My mother told me that when I wanted to forget something, I should go out and bathe in the rain.
That’s what she did when she ran after my father when he left home when I was fourteen.
And on the nights after that where she would wait outside our house, eyes frantically searching for a pair of headlights, arms filling the warmth that once was provided by another pair of arms.
She let the rain soak her hair, her clothes, her skin. She let the chill take shelter in her hollow, beat-up bones.
After two weeks of the same regimen, she was okay.
She began to cook breakfast again, humming that familiar motown tune by the kitchen window.
She continued her usual morning runs.
She read the same self-help book for wives religiously and slept at exactly 11 in the evening, regardless of a good TV show or a friend of hers wanting to come over.
And it was as if nothing ever happened, and my father was still there.
So I shared the same belief.
I believed that the rain could dilute the pain, that the rain could cleanse the spots where her fingers once touched you, that it could wash away the sacred corners where her lips once hovered to plant the most illicit of kisses, that its melodic pitter-pat could make you forget the tone of her laughter or the sound of her voice.
So when we fought, and I decided that I was too tired of us, I stood under the rain, hoping it would cleanse me.
I let it soak my hair, my clothes, my skin. I let it in my dry, beat-up bones.
But instead of making me forget, the raindrops cleared my eyes to remember—remember that our love was born of storm clouds and lightning flashes.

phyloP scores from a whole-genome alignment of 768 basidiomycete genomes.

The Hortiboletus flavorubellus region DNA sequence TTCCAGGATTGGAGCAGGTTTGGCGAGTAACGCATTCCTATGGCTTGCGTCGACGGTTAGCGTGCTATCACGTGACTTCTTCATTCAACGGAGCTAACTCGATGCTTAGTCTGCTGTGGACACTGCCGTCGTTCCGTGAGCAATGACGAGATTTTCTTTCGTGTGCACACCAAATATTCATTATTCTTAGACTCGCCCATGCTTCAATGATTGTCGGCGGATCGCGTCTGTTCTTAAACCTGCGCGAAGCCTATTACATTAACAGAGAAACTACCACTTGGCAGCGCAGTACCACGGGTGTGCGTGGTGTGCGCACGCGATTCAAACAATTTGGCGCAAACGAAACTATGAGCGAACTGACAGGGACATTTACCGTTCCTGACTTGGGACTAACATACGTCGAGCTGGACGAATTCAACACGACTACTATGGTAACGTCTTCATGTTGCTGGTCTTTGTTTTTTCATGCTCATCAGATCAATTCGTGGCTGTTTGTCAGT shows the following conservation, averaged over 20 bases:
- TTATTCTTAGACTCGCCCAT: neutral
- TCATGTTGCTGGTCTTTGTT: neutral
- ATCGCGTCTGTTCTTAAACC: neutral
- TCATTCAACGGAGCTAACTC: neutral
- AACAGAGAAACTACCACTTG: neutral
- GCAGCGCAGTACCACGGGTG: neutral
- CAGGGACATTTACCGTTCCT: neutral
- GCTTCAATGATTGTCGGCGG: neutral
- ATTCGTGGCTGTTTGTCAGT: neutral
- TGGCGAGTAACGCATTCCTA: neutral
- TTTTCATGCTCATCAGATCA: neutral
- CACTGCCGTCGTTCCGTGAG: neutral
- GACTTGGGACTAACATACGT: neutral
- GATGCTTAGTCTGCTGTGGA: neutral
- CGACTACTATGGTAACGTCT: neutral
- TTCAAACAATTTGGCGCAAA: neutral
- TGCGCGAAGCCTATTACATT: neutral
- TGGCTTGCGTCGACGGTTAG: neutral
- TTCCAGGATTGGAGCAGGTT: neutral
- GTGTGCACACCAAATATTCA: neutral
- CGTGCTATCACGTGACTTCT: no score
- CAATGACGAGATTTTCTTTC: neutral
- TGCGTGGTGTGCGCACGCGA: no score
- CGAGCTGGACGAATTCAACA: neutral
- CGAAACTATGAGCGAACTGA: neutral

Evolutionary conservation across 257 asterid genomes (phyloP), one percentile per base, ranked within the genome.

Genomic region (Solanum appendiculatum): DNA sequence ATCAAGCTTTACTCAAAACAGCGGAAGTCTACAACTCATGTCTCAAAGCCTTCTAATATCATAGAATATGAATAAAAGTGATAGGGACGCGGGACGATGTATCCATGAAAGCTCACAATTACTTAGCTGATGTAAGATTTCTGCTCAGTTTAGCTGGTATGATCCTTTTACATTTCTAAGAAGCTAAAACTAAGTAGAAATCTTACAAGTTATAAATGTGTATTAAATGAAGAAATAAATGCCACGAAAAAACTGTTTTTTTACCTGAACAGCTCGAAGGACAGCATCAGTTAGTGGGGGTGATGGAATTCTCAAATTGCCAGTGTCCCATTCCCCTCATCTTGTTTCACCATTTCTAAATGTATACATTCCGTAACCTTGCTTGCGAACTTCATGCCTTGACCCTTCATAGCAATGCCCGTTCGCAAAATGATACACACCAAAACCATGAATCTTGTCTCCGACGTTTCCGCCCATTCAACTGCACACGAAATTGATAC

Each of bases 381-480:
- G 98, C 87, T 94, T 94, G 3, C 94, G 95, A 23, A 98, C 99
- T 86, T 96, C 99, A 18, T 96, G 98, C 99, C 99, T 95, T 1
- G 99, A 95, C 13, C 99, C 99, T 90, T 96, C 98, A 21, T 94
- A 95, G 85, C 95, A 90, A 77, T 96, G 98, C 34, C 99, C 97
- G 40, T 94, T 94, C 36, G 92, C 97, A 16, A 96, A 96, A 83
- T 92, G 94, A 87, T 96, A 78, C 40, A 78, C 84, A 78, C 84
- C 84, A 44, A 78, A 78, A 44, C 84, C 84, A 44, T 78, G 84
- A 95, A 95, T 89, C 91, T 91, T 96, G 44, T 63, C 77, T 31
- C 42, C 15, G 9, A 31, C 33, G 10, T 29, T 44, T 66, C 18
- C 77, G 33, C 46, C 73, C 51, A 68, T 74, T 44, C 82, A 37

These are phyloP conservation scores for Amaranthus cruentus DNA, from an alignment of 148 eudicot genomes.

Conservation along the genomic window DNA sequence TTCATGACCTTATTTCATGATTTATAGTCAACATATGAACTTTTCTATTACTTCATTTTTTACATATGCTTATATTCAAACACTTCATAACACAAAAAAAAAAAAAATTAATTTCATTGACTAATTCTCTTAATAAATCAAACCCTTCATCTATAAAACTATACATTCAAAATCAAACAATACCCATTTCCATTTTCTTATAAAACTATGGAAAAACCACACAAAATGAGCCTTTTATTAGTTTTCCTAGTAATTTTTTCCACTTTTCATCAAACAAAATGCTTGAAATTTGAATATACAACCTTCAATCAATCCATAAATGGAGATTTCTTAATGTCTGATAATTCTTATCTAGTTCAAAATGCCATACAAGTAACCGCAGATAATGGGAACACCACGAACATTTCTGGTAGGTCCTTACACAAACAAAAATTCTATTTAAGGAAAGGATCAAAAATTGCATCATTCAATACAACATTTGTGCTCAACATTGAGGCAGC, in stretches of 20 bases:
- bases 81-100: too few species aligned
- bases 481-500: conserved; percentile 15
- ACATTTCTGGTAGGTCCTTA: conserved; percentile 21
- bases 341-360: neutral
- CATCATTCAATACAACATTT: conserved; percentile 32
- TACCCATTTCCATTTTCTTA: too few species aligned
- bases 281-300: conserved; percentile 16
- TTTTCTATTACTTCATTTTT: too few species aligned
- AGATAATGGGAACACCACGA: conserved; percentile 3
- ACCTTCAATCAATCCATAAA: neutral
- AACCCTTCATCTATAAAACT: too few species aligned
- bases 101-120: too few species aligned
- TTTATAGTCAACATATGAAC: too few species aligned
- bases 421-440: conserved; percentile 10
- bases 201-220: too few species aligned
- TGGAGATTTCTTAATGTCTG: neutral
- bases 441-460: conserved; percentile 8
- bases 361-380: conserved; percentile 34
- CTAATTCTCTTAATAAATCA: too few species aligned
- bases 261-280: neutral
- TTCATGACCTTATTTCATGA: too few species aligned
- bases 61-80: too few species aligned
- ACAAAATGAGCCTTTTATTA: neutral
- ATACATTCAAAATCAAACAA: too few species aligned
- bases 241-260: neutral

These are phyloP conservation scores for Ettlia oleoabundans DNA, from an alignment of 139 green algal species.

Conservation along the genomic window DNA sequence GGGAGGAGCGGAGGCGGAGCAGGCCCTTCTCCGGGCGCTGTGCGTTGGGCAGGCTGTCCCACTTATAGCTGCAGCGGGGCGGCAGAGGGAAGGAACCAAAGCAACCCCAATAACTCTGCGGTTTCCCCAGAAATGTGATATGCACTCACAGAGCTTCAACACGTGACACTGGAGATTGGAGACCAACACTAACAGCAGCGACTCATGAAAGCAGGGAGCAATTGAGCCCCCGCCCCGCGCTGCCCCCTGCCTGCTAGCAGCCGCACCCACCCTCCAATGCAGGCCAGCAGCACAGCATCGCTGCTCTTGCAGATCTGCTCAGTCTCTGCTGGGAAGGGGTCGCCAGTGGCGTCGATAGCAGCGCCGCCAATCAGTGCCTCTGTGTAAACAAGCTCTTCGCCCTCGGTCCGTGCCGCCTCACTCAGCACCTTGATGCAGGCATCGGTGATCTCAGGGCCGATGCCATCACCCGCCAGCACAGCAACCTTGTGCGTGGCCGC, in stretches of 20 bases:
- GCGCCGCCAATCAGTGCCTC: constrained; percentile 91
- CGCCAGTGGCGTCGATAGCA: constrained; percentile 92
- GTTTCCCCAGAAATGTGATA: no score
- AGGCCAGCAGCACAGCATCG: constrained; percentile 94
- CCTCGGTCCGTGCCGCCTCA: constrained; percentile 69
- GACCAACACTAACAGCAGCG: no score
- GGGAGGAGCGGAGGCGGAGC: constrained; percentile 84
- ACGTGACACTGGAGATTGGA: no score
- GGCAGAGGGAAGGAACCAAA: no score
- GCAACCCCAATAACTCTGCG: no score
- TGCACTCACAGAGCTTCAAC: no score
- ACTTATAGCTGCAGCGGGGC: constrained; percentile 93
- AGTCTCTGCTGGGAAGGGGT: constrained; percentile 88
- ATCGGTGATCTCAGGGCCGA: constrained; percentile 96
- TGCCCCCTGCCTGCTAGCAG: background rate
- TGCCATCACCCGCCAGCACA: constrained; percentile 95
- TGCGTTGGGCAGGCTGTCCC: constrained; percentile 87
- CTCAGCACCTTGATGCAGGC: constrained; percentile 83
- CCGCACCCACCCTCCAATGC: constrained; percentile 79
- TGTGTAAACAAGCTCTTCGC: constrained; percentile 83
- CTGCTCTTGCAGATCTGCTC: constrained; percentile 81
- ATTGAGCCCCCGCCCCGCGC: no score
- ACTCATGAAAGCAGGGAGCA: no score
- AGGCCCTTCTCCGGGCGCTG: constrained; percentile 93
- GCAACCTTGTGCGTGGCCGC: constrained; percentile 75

That was when I knew my mother was wrong.
That was when I realized my mother’s eyes were swollen despite her going to bed early.
That was when I realized that she measured her worth by reading the same self-help book over and over again, memorizing it page by page, word per word.
That was when I realized that her morning runs were to stop her arms from sagging, to keep her stomach from reaching its rotund figure, to keep her legs conditioned so her strides could keep up with the twenty-something ladies my father probably has developed a liking for.
That was when I realized her cooking wasn’t perfect and that one side of the bacon would always be charred because she stared too long outside the kitchen window longingly, probably still wanting him to come back.
That was when I realized what a great liar my mother was.
In the end, my father left, and she was not okay, and nothing was ever the same.
In the end, pain numbs you like cold, pelting raindrops and transforms you into a devastated wreck after the storm has passed and you know, despite saying otherwise, that nothing is the same and nothing will ever be the same.
Contrary to what most people believe, pain doesn’t leave.
It just stays there.
And like it or not, you just get used to living with it.